Neo-Nazis publish 'death list,' vow to assassinate enemies
A Russian neo-Nazi group in February published a "death list" naming dozens of journalists, scholars and human rights activists. Members of the group that calls itself BTO have vowed to murder everyone on the list by the end of the year. "They said they were going to kill me and my colleagues for the work we are doing," said Galina Kozhevnikova, the head of the SOVA Center for Information and Analysis, a Russian human rights watchdog group.
The death list was posted on Feb. 8 on the Internet and E-mailed to most of BTO's targets. Kozhevnikova and others told interviewers they're taking the threats seriously. And they have good reason to do so. In just the single month before the list arrived in their inboxes, 14 people in Russia were murdered in racist hate crimes or assassinated by neo-Nazis for political reasons.
Two of the victims — reporter Anastasiya Baburova, 25, and human rights lawyer Stanislav Markelov, 34 — were shot to death in broad daylight on a busy street in downtown Moscow, less than a mile from the Kremlin. Baburova was a writer for the magazine Novaya Gazeta and specialized in investigating Russian neo-Nazi gangs. Markelov was the publication's volunteer legal counsel.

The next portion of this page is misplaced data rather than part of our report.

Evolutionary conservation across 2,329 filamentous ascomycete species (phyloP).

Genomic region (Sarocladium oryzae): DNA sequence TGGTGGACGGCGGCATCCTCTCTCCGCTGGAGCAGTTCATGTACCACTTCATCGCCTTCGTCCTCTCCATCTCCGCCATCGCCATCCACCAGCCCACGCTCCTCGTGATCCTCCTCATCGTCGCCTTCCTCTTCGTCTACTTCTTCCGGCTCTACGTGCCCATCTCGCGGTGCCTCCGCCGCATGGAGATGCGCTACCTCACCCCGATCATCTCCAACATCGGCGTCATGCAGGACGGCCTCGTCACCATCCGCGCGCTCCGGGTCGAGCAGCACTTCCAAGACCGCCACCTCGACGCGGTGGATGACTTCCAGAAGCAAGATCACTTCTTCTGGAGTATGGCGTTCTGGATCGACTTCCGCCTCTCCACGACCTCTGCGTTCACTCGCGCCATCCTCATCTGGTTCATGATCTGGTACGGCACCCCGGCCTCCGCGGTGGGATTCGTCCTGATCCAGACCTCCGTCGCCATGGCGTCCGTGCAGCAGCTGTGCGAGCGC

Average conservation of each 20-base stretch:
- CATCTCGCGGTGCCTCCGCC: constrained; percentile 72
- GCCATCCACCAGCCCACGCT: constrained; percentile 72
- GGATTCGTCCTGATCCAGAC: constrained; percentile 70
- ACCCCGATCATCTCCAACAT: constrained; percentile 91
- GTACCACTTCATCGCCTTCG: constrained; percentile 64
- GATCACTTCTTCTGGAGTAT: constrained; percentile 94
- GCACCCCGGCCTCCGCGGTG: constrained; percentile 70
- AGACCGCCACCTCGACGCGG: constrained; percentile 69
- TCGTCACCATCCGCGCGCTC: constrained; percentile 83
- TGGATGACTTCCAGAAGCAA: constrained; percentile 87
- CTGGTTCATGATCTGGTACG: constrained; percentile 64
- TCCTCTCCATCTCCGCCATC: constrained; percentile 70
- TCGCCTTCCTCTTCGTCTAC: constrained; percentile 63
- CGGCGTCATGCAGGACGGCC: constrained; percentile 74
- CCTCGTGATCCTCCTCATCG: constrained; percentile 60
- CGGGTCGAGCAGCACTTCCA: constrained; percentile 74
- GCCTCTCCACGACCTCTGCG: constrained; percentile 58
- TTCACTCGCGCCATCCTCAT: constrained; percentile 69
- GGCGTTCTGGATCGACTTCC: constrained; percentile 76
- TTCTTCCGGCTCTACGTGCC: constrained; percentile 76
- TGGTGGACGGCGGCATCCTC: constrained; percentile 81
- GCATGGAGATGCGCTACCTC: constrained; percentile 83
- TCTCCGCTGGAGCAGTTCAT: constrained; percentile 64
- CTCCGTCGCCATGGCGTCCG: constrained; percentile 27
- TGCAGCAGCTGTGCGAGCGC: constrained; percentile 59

Baburova was the fourth journalist working at Novaya Gazeta to be killed in recent months. The paper has asked Russian authorities to allow its reporters to carry handguns for self-protection. A message from BTO leaders that accompanied its E-mailed threats said journalists were being targeted because their murders receive the most press coverage.
Online, Russian neo-Nazis celebrated the double murder, calling the killer a hero and saying they would toast the murders with champagne. A week later, Novaya Gazeta published information from Russian neo-Nazi websites reflecting the rise of Russian neofascist groups and the impunity with which they operate. In 2008, at least 113 immigrants were murdered in racially motivated attacks.
"In Russia, there is fascism," the Novaya Gazeta editors wrote on Jan. 26, just two weeks before the BTO threats were received. "This is not underground, they are no longer hiding and they openly take to the streets of cities."